Accessing Justice through Mental Health Law Reform in the Pacific


Series: Human Rights: Background and Issues
BISAC: POL035010

Much of the mental health legislation in the Pacific region is archaic, pays no attention to the rights of mental health consumers and is long overdue for reform. A small number of countries in the Pacific has recently undertaken such reform. This work analyses the provisions of past and present mental health statutes in selected Pacific countries to establish, firstly, whether the new legislation has prima facie created or improved pathways for access to justice for mental health consumers and, secondly, whether these pathways offer any practical benefit for those subject to involuntary detention. The research is based on field work involving interviews and correspondences with mental health professionals, court officials, law reformers, lawyers and other professionals in the Pacific region. (Imprint: Nova)

Table of Contents

Table of Contents

Figures and Tables




Part I: Background and Context

Chapter 1. Introduction

Chapter 2. Mental Health in the Pacific

Chapter 3. International Influences on Mental Health Law

Part II: Mental Health Law and Policy in the Pacific

Chapter 4. The Legal Landscape in Mental Health

Chapter 5. Tonga

Chapter 6. Samoa

Chapter 7. Fiji

Chapter 8. Vanuatu

Part III: Access to Justice and its Challenges in the Pacific

Chapter 9. Access to Justice

Chapter 10. Accessing Justice in Mental Health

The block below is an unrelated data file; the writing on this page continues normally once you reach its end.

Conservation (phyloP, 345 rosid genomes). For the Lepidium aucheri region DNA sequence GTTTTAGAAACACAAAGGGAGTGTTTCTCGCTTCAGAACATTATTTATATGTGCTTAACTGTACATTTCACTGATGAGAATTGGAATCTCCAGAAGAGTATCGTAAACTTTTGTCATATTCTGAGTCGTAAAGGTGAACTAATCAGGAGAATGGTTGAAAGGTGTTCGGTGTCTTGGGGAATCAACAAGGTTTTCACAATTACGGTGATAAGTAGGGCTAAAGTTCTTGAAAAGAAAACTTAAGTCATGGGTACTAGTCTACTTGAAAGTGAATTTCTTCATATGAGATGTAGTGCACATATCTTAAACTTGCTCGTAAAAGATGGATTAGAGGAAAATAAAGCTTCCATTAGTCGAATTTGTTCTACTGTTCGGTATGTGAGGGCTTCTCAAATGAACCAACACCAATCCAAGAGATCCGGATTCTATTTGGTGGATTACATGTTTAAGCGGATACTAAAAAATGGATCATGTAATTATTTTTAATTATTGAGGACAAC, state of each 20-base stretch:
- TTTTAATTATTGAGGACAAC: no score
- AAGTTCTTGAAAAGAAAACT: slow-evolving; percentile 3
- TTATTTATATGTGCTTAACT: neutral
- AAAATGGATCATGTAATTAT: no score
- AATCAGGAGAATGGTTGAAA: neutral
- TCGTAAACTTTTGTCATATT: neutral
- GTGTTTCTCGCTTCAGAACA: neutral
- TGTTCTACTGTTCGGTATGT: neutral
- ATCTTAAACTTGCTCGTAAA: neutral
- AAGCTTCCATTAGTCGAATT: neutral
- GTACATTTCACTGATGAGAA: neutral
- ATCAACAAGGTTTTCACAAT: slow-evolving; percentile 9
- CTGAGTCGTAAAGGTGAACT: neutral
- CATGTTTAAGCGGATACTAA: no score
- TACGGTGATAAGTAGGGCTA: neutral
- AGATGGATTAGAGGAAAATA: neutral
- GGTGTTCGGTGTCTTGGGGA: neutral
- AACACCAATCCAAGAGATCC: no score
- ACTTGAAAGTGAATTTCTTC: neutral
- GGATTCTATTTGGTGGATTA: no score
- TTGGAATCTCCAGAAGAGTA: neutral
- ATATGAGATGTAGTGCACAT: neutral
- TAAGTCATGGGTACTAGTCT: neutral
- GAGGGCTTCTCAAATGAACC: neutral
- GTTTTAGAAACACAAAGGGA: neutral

Chapter 11. Impediments to Accessing Justice through Mental Health Law Reform – Society and Culture

Chapter 12. Impediments to Accessing Justice through Mental Health Law Reform – Human Rights

Chapter 13. Impediments to Accessing Justice through Mental Health Law Reform – Resources and Policy

Part IV: Conclusion



About the Author

Legislation and Treaties Index

Cases Index

General Index

Those for whom this work would be of most interest include mental health policy makers, law reformers, legislative drafters and researchers both in a mental health setting as well as the broader human rights framework. This would include not only those groups in the Pacific but also Australia and New Zealand and other countries who provide substantial amounts of financial aid for capacity building and policy development in the Pacific region.

It would also have relevance to mental health professionals (both health service providers and lawyers), academics and post graduate researchers in mental health law and policy and human rights and disability law in general. The work would also be significant at both a regional level where the literature and research is sparse and at an international level in developing countries with similar political infrastructures and socio-cultural issues.

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